Driving Green Trucks Ahead at the Right Speed

While Industry Wants Cleaner Vehicles, EPA's Aggressive Targets Don't Provide Adequate Lead Times
Blurred trucks on highway at dusk
(THEPALMER/Getty Images)

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Truck dealers are all-in on electric commercial motor vehicles and want cleaner, greener, and safer trucks on our roadways. We’re doing our part to be ready for the coming electrification of commercial fleets.

However, we also understand that fleet owners have major factors to weigh when considering an investment in electric or alternative-powered vehicles. Medium- and heavy-duty truck dealers like me sell vehicles to businesses, and the ultimate question our customers ask is whether these vehicles can meet their needs and expectations. Commercial customers will adopt electric vehicles when the investment makes sense for them financially.

Against this background, it is troubling that the government is pushing the regulation of fleet electrification in a way that could slow down rather than accelerate electric adoption by truck customers.

An example of this flawed push to regulate is the Environmental Protection Agency’s new proposal targeting fleetwide greenhouse gas reductions for heavy-duty vehicles for model years 2027-2032. While the proposed rule does not dictate the alternative technologies OEMs must use, it does mandate aggressive targets that will force the industry toward electrification regardless of whether the necessary charging infrastructure is there, or if America’s commercial fleets are ready to buy.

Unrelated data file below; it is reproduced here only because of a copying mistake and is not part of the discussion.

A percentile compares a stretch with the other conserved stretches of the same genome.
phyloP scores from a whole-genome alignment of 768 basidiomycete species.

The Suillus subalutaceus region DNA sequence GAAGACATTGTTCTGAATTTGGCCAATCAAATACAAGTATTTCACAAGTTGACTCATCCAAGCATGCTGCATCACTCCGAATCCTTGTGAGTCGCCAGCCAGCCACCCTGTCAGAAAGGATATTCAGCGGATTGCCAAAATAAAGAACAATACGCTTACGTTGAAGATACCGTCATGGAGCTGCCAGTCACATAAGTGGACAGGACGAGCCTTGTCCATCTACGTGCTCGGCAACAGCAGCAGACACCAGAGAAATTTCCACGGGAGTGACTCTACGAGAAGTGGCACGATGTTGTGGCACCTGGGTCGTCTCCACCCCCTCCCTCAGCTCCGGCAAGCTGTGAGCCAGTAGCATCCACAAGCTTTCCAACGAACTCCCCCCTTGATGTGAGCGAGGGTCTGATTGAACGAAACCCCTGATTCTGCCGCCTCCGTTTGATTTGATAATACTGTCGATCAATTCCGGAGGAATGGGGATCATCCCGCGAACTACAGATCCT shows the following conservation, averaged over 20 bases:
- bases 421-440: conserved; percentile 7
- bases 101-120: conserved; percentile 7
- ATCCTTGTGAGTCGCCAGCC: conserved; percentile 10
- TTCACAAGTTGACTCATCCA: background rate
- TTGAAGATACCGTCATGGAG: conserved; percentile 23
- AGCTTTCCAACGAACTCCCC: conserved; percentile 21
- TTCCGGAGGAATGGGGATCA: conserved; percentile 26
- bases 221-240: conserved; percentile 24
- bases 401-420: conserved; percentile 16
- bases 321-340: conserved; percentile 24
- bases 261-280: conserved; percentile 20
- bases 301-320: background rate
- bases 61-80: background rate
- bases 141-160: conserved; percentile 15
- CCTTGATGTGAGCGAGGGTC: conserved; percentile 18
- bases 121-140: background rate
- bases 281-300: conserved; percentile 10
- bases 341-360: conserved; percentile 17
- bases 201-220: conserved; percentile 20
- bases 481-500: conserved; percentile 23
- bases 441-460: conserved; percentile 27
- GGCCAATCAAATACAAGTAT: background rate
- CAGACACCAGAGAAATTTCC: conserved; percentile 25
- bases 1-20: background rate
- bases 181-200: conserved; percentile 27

In the U.S. today, fewer than 1% of new commercial vehicle sales are zero-emission vehicles, but EPA’s proposal aims to bring large numbers of battery, plug-in hybrid and fuel cell vehicles to the market by setting extremely aggressive targets in their new GHG Phase 3 rule.

To get these trucks on America’s roads, fleets must first purchase the vehicles and put them in service, even though affordability of these trucks is an issue. Looking at this through the lens of a potential purchaser, a Class 8 electric truck costs roughly three times as much as a traditional internal combustion engine truck; at the same time, while a ZEV can go up to 330 miles per charging, a diesel has the ability to travel 1,500 miles before needing to refuel. It’s not hard to do the math; the price and range simply don’t “pencil out” for fleet operators.

Furthermore, commercial vehicles must be reliable and affordable. Prospective customers will avoid the unknowns related to EV downtime, because trucks that don’t move don’t make money. These trucks must be affordable and reliable to succeed in the marketplace.

Charging infrastructure also poses a serious challenge to adoption. Dealers are doing their part by investing millions of dollars in the infrastructure, training, and equipment to sell and service electric heavy-duty trucks. However, EPA’s proposed rule ignores that fleet owners need sufficient public charging and refueling infrastructure. Alternative charging and fueling infrastructure must be in place to spur customer adoption.

Reducing emissions requires more than just setting new standards. The EPA must provide adequate lead times across all market segments to decrease the cost of innovative technologies, and allow customers and governments to make critical infrastructure investments. Additionally, more federal, state and local incentives will help drive customer demand. Repealing the federal excise tax on all heavy-duty trucks would be a good place to start.

At the Advanced Clean Transportation Expo in May, Daimler Truck North America President and CEO John O’Leary said it best: We need to move at the “speed of right.” Now is the time to find the right speed and path to drive cleaner greener trucks forward.

Scott McCandless is president of McCandless Truck Center in Aurora, Colo.

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